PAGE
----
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Tuesday, November 1, 2011

Thomas Friedman, "A Long List of Suckers": Or Opening the Floodgates of Hell

All who read this blog know that I have long opposed US ground involvement in Afghanistan, and I regarded Obama's decision to escalate American involvement in Afghanistan, i.e. Obama's attempt to mimic Bush's surge in Iraq, as a tragic mistake. As such, I welcomed Thomas Friedman's call in his latest New York Times op-ed, "A Long List of Suckers" (, to curtail the US military presence in Afghanistan.

However, in this op-ed, Friedman also endorses Obama's precipitous decision to yank American troops from Iraq, and here I would observe that Friedman is mistaken in a number of his assumptions. Moreover, this determination by Obama could well open a Pandora's box, whose ultimate repercussions cannot possibly be known.

I opposed the Second Gulf War, given that the toppling of Saddam Hussein was certain to destroy the equilibrium of power between Iraq and Iran. In addition, I believed that Iran was a greater threat to US interests than Saddam. Bush nevertheless waged this war, and unlike Friedman, I fear that sudden removal of American forces will indeed leave Iranian regional ambitions unchecked, particularly at a time when Tehran is threatening to send warships off America's East Coast ( and to sink US naval vessels in the Persian Gulf (

Although the Iranian threats are toothless, timing is all important, and Obama, who never learned to play the game, is currently sending the wrong obsequious message to Tehran.

Friedman is not afraid of Iranian designs in Iraq, believing that Arab/Persian enmity will trump Sunni/Shiite hatred:

"Iraqis are a proud people. Once our troops are gone, Iraqi Arabs will surely focus entirely on their own government’s performance and on any Iranian or other attempts to try to be the puppeteer of Iraqi politics. Any Iraqi leader seen as Tehran’s lackey will have problems.

I actually think the dominant flow of influence will be from Iraq toward Iran — if (and it is still a big if) — Iraq’s democracy holds. If it does, Iranians will have to look across the border every day at Iraqis, with their dozens of free newspapers and freedom to form any party and vote for any leader, and wonder why these 'inferior' Iraqi Arab Shiites enjoy such freedoms and “superior” Iranian Persian Shiites do not."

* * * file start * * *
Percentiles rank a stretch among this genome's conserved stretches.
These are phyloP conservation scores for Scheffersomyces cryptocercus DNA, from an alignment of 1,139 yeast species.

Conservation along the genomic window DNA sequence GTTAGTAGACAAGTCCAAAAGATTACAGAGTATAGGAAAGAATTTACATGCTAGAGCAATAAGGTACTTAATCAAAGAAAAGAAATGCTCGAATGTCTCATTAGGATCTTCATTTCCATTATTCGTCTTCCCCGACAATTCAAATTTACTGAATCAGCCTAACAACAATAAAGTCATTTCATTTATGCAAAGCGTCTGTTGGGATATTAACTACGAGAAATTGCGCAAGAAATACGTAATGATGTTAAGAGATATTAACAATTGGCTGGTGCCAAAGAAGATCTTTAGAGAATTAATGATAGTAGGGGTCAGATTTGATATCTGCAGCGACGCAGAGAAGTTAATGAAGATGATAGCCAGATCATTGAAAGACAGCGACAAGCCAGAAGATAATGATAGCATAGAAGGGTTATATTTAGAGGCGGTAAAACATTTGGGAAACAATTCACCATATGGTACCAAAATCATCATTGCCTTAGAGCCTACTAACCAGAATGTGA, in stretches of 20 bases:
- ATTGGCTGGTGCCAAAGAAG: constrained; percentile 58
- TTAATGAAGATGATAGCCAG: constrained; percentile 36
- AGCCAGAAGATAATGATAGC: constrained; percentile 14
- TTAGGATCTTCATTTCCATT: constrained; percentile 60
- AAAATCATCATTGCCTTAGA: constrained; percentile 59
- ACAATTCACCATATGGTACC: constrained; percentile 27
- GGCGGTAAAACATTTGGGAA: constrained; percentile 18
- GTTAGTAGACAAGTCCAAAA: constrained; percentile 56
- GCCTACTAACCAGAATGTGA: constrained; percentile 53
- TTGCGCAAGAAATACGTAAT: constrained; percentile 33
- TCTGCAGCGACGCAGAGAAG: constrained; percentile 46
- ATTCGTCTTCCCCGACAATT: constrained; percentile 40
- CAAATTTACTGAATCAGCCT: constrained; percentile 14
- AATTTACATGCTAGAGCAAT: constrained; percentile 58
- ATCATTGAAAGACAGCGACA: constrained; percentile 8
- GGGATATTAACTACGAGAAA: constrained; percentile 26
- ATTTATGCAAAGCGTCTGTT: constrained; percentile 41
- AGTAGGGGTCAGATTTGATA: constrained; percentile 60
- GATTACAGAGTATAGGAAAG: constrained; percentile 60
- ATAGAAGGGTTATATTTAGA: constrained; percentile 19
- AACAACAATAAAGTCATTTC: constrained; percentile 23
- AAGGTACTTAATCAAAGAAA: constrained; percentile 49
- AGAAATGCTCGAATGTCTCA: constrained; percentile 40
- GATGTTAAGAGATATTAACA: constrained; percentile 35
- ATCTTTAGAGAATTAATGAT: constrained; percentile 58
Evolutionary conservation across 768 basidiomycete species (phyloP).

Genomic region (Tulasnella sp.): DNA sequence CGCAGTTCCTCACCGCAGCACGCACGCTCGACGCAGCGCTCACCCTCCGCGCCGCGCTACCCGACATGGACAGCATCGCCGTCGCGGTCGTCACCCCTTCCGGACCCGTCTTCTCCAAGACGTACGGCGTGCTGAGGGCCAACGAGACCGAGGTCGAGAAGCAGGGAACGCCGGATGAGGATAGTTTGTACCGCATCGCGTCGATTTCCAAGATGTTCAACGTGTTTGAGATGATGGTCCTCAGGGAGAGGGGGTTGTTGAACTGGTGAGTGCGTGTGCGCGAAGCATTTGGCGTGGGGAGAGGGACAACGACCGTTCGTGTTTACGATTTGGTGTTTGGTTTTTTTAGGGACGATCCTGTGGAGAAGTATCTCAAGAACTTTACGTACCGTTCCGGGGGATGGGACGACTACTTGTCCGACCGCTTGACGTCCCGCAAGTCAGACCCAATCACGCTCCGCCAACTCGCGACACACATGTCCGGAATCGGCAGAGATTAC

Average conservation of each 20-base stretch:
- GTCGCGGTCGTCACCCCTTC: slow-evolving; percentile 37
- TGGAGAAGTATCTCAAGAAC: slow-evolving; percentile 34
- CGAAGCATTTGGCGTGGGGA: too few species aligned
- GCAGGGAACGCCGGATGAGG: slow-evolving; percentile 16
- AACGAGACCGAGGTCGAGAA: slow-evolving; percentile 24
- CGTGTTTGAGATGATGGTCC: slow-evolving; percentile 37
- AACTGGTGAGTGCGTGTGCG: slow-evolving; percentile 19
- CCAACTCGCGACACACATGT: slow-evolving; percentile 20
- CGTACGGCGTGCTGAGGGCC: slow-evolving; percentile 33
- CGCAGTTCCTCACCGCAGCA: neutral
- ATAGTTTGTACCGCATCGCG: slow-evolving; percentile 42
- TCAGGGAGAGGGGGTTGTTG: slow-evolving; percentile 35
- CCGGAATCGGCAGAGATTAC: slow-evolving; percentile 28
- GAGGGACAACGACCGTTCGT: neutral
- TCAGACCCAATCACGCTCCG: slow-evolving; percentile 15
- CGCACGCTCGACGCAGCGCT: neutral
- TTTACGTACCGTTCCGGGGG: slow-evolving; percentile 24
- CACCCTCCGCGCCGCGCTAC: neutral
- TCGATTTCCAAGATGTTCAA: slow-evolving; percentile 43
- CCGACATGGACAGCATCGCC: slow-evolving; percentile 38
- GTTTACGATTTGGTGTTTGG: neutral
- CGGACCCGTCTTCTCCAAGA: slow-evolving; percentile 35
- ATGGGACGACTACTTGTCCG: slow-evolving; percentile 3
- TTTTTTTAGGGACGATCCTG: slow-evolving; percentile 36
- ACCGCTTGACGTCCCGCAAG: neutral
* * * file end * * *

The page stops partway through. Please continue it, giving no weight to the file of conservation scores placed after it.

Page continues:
"Iraqis are a proud people"? Remarkably, Friedman does not once mention the semi-autonomous Kurdish minority in Iraq's north, comprising over 15% of Iraq's population. Other than Israel, the US has no better friend in the Middle East than Iraq's Kurds, who are now suddenly hedging their bets.

On Saturday, the president of Iraq's Kurdistan region, Massoud Barzani, arrived in Tehran in order to meet with Iran's Supreme Leader Khamenei and Iranian president Ahmadinejad (see: Barzani declared:

"We will not forget the assistance of the Iranian people and government during the hard times passed by Iraq.

To preserve our victory, we need Iranian assistance and guidance in this sphere."

I view the Kurds as a weathervane in this area, and Barazani's meetings signal stormy weather ahead. Friedman questions whether Iraq's democracy will hold. Answer: Not a chance at this time.

The Kurds are not the only ones getting nervous about Obama's decision to precipitously evacuate American troops from Iraq. As reported by Yaakov Lappin of The Jerusalem Post (

"Over the past several days, Hebrew media reports have been engaged in intense speculation regarding a possible imminent Israeli strike on Iran’s nuclear sites."

In short, Obama may have just opened the floodgates of hell in the Middle East.

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